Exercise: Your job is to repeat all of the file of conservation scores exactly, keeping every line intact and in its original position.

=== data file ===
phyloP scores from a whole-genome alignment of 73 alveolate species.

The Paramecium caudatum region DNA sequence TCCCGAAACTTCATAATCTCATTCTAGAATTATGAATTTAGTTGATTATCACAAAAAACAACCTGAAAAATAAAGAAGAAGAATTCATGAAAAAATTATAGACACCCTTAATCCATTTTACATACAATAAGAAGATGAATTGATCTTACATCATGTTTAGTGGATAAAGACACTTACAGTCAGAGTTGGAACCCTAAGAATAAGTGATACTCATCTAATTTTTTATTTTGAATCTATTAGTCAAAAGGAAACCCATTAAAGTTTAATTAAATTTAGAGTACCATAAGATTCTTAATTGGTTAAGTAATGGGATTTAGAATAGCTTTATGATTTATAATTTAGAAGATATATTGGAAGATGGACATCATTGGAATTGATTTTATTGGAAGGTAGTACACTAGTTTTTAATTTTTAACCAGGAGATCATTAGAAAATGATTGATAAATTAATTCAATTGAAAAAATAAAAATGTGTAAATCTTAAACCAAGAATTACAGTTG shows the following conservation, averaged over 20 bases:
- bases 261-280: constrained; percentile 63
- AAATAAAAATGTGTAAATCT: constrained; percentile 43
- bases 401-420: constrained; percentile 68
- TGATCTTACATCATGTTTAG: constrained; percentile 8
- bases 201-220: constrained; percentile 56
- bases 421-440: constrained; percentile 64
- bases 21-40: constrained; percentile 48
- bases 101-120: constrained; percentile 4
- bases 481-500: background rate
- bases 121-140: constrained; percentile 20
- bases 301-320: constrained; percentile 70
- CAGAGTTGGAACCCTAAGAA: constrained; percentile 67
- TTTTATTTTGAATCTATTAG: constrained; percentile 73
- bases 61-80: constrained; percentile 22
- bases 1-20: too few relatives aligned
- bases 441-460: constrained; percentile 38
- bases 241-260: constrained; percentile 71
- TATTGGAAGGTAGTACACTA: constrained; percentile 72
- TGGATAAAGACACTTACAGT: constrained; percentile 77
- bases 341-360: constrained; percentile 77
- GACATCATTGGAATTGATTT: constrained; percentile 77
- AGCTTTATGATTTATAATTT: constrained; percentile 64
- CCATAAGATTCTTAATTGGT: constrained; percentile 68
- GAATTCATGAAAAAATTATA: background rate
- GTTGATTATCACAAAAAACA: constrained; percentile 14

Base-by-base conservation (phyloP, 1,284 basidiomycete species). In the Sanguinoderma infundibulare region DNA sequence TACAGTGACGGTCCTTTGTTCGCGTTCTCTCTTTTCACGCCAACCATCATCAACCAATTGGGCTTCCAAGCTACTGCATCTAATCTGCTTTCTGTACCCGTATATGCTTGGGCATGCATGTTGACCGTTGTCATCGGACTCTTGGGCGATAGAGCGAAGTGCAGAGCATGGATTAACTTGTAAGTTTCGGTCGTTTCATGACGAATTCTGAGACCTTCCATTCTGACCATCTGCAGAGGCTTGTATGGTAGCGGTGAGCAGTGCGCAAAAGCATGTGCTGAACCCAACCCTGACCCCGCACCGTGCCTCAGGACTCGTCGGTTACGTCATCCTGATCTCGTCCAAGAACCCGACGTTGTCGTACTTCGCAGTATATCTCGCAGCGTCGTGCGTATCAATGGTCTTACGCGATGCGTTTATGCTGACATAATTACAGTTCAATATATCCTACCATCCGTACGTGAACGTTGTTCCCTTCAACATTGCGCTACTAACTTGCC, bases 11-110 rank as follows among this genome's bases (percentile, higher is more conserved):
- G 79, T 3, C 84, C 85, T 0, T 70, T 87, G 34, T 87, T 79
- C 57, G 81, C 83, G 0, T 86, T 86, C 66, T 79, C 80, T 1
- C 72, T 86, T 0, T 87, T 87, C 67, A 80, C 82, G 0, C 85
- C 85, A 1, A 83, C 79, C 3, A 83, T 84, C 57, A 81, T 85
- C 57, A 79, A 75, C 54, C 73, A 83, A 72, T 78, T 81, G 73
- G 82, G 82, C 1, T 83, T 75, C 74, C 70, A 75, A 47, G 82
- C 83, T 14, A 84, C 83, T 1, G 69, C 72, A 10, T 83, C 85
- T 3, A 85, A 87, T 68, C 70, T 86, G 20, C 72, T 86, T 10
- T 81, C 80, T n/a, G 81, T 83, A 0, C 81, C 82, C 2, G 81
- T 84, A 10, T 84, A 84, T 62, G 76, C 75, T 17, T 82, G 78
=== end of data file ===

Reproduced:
phyloP scores from a whole-genome alignment of 73 alveolate species.

The Paramecium caudatum region DNA sequence TCCCGAAACTTCATAATCTCATTCTAGAATTATGAATTTAGTTGATTATCACAAAAAACAACCTGAAAAATAAAGAAGAAGAATTCATGAAAAAATTATAGACACCCTTAATCCATTTTACATACAATAAGAAGATGAATTGATCTTACATCATGTTTAGTGGATAAAGACACTTACAGTCAGAGTTGGAACCCTAAGAATAAGTGATACTCATCTAATTTTTTATTTTGAATCTATTAGTCAAAAGGAAACCCATTAAAGTTTAATTAAATTTAGAGTACCATAAGATTCTTAATTGGTTAAGTAATGGGATTTAGAATAGCTTTATGATTTATAATTTAGAAGATATATTGGAAGATGGACATCATTGGAATTGATTTTATTGGAAGGTAGTACACTAGTTTTTAATTTTTAACCAGGAGATCATTAGAAAATGATTGATAAATTAATTCAATTGAAAAAATAAAAATGTGTAAATCTTAAACCAAGAATTACAGTTG shows the following conservation, averaged over 20 bases:
- bases 261-280: constrained; percentile 63
- AAATAAAAATGTGTAAATCT: constrained; percentile 43
- bases 401-420: constrained; percentile 68
- TGATCTTACATCATGTTTAG: constrained; percentile 8
- bases 201-220: constrained; percentile 56
- bases 421-440: constrained; percentile 64
- bases 21-40: constrained; percentile 48
- bases 101-120: constrained; percentile 4
- bases 481-500: background rate
- bases 121-140: constrained; percentile 20
- bases 301-320: constrained; percentile 70
- CAGAGTTGGAACCCTAAGAA: constrained; percentile 67
- TTTTATTTTGAATCTATTAG: constrained; percentile 73
- bases 61-80: constrained; percentile 22
- bases 1-20: too few relatives aligned
- bases 441-460: constrained; percentile 38
- bases 241-260: constrained; percentile 71
- TATTGGAAGGTAGTACACTA: constrained; percentile 72
- TGGATAAAGACACTTACAGT: constrained; percentile 77
- bases 341-360: constrained; percentile 77
- GACATCATTGGAATTGATTT: constrained; percentile 77
- AGCTTTATGATTTATAATTT: constrained; percentile 64
- CCATAAGATTCTTAATTGGT: constrained; percentile 68
- GAATTCATGAAAAAATTATA: background rate
- GTTGATTATCACAAAAAACA: constrained; percentile 14

Base-by-base conservation (phyloP, 1,284 basidiomycete species). In the Sanguinoderma infundibulare region DNA sequence TACAGTGACGGTCCTTTGTTCGCGTTCTCTCTTTTCACGCCAACCATCATCAACCAATTGGGCTTCCAAGCTACTGCATCTAATCTGCTTTCTGTACCCGTATATGCTTGGGCATGCATGTTGACCGTTGTCATCGGACTCTTGGGCGATAGAGCGAAGTGCAGAGCATGGATTAACTTGTAAGTTTCGGTCGTTTCATGACGAATTCTGAGACCTTCCATTCTGACCATCTGCAGAGGCTTGTATGGTAGCGGTGAGCAGTGCGCAAAAGCATGTGCTGAACCCAACCCTGACCCCGCACCGTGCCTCAGGACTCGTCGGTTACGTCATCCTGATCTCGTCCAAGAACCCGACGTTGTCGTACTTCGCAGTATATCTCGCAGCGTCGTGCGTATCAATGGTCTTACGCGATGCGTTTATGCTGACATAATTACAGTTCAATATATCCTACCATCCGTACGTGAACGTTGTTCCCTTCAACATTGCGCTACTAACTTGCC, bases 11-110 rank as follows among this genome's bases (percentile, higher is more conserved):
- G 79, T 3, C 84, C 85, T 0, T 70, T 87, G 34, T 87, T 79
- C 57, G 81, C 83, G 0, T 86, T 86, C 66, T 79, C 80, T 1
- C 72, T 86, T 0, T 87, T 87, C 67, A 80, C 82, G 0, C 85
- C 85, A 1, A 83, C 79, C 3, A 83, T 84, C 57, A 81, T 85
- C 57, A 79, A 75, C 54, C 73, A 83, A 72, T 78, T 81, G 73
- G 82, G 82, C 1, T 83, T 75, C 74, C 70, A 75, A 47, G 82
- C 83, T 14, A 84, C 83, T 1, G 69, C 72, A 10, T 83, C 85
- T 3, A 85, A 87, T 68, C 70, T 86, G 20, C 72, T 86, T 10
- T 81, C 80, T n/a, G 81, T 83, A 0, C 81, C 82, C 2, G 81
- T 84, A 10, T 84, A 84, T 62, G 76, C 75, T 17, T 82, G 78